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New homes, new lives - the social and economic effects of resettlement on Tibetan nomads (Yushu prefecture, Qinghai province, PRC)

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This paper observes the effects state-sponsored resettlement in two Tibetan nomad counties of Yushu Prefecture, Qinghai Province (PRC). As nomads increasingly move to urban areas, regional and local economies are shifting, as are social relations and the traditional systems that have managed rangeland resources for millennia. Yet few studies have investigated the empirics of life within these resettled communities. This research takes a snapshot of key socio-economic indicators for resettled Tibetans as they transition to urban life and evaluates if and how nomads are benefiting, and what new challenges have arisen as a result of these processes. Drawing from survey and interview data, I suggest that while resettlement offers nomad families opportunities in terms of access to public services such as education and health care, it also entails significant new expenses for households even as their earnings potential contracts; these trends are exacerbated in the case of poorer households and income inequalities are likely to worsen when families move to urban areas. Likewise, while resettlement has resulted in increased purchase of consumption goods, household investment in productive assets has seen a corresponding decline. Even though access to some public services may increase with resettlement, quality of life in urban areas may suffer with respect to pollution exposure, lack of water and sanitation infrastructure, and increasing prices for basic commodities. With higher rates of school enrollment and the deskilling of the rural labour force, resettlement to urban areas is likely to undermine the long-term economic viability of pastoral production in Tibetan areas of China. Resettlement is also affecting the continuity of social institutions and modes of knowledge transmission, encouraging certain opportunities and closing off other potentialities for nomadic culture. This paper contributes to the literature on development-induced displacement, governance at China's margins, and the adaptability of pastoral production systems amidst state efforts to modernise and assimilate nomads. Leveraging this case study, we can theorise more broadly about the social, ecological, and economic repercussions of resettlement.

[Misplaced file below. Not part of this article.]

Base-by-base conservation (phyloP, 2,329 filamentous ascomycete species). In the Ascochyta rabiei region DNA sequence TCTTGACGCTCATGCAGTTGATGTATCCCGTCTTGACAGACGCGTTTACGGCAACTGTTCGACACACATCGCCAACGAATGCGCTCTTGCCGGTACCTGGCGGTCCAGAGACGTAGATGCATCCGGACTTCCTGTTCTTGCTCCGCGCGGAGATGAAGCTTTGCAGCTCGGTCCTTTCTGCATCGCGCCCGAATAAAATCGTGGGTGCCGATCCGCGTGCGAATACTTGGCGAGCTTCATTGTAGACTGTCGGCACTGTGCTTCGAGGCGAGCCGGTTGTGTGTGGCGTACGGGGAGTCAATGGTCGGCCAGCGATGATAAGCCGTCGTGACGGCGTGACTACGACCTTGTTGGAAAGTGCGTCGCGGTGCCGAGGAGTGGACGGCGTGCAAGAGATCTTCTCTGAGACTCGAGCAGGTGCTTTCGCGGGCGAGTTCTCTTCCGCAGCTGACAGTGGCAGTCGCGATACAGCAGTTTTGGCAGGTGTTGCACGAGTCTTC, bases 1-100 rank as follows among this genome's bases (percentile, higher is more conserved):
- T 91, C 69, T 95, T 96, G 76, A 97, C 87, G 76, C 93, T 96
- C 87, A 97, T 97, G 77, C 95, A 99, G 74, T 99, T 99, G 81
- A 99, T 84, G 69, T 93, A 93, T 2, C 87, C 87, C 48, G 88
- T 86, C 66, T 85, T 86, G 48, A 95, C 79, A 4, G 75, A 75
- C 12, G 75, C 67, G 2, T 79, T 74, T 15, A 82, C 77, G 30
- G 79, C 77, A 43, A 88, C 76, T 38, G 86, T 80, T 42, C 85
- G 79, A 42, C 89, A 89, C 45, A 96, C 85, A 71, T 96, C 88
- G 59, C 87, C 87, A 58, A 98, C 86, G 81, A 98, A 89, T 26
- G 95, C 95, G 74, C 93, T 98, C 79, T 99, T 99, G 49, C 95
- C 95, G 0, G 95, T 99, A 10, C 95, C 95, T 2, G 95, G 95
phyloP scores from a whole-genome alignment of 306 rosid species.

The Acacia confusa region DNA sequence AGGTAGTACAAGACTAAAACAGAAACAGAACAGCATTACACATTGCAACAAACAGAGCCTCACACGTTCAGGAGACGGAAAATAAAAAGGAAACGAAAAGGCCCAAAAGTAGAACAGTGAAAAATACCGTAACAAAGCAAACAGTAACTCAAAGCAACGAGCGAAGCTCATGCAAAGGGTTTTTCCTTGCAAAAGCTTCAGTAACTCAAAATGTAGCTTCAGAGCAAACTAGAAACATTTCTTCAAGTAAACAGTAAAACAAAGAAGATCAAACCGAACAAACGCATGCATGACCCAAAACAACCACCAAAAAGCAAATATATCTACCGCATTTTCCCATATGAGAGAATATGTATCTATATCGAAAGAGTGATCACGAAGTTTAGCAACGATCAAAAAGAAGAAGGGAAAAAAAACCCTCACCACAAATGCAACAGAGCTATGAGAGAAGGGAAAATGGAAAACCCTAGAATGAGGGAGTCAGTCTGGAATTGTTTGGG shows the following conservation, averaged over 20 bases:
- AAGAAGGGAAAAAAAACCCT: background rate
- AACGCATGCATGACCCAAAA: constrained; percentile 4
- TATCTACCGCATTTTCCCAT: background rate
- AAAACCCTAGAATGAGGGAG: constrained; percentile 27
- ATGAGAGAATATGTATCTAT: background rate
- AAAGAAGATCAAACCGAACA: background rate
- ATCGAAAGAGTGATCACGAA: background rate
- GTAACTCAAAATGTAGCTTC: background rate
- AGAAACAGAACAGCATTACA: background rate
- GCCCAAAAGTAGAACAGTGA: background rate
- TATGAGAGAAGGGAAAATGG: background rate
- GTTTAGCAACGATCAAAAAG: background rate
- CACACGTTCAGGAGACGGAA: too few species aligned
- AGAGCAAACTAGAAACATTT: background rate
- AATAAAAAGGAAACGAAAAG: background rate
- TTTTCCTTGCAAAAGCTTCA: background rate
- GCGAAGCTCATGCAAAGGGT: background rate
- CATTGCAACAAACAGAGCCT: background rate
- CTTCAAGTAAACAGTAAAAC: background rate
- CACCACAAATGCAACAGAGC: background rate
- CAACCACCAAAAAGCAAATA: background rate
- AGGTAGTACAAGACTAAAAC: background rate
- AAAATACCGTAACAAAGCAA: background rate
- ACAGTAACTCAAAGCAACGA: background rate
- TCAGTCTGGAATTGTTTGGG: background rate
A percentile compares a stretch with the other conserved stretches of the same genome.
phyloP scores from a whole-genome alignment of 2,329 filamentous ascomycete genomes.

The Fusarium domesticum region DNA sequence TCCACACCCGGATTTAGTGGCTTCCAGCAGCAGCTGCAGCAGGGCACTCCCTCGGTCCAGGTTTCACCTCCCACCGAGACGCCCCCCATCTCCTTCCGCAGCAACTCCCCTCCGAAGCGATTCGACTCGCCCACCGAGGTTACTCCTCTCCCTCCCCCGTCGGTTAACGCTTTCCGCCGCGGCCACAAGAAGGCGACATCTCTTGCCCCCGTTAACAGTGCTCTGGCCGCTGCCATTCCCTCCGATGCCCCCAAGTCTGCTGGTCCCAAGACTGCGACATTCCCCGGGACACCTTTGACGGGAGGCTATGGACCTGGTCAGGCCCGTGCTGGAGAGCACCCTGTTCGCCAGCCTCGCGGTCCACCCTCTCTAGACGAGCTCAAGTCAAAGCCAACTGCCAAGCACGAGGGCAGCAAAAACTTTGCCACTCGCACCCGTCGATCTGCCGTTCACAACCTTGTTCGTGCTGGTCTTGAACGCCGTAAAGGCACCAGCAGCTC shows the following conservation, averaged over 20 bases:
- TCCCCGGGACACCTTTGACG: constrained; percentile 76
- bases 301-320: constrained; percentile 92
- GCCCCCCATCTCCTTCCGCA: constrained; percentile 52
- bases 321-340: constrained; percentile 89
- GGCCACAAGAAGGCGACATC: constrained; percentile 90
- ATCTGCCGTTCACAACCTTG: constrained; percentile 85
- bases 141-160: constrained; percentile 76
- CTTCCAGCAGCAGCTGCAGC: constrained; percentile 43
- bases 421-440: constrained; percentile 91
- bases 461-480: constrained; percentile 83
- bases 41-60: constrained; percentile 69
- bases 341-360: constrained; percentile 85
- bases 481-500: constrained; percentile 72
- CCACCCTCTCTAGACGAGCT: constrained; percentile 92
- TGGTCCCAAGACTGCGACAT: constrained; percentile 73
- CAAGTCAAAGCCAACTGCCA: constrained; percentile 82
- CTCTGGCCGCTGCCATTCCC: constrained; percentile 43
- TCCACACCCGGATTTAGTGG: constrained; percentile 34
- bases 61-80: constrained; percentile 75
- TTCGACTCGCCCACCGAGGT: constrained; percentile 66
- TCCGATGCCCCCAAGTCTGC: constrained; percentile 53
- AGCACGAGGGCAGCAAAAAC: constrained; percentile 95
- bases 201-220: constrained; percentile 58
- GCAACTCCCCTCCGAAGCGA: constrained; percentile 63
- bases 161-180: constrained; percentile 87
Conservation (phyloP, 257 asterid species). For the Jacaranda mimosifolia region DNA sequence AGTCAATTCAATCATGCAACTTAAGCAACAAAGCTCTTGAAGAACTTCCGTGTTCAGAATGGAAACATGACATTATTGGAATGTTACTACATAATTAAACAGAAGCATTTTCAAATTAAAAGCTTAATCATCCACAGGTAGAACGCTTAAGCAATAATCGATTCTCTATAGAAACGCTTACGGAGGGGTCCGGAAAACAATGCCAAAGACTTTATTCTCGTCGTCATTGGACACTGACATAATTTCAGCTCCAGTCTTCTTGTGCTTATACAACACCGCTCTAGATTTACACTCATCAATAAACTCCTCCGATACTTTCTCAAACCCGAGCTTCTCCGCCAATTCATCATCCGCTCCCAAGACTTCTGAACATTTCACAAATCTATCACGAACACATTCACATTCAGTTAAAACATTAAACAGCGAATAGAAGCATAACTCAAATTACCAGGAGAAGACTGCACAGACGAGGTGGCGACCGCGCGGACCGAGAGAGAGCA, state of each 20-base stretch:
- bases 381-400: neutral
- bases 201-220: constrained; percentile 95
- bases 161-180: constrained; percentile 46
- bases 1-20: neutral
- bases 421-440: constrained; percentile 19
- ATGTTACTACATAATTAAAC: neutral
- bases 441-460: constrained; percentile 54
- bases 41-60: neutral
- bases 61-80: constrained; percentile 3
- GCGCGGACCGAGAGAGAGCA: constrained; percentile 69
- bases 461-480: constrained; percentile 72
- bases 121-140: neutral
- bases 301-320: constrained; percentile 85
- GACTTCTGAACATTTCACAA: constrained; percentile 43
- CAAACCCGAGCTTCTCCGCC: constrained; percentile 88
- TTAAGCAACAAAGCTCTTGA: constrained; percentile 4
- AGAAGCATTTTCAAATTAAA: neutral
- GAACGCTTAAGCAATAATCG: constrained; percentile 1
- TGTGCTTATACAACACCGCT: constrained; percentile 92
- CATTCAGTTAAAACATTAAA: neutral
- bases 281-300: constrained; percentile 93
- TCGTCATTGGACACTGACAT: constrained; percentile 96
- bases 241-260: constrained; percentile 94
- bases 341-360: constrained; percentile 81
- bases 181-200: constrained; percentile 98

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Keywords: Tibet; ecological migration; income inequality; resettlement; urbanisation

Document Type: Research Article

Publication date: January 1, 2015

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  • Nomadic Peoples is an international journal published by the White Horse Press for the Commission on Nomadic Peoples, International Union of Anthropological and Ethnological Sciences. Its primary concerns are the current circumstances of all nomadic peoples around the world and their prospects. Its readership includes all those interested in nomadic peoples, scholars, researchers, planners and project administrators.
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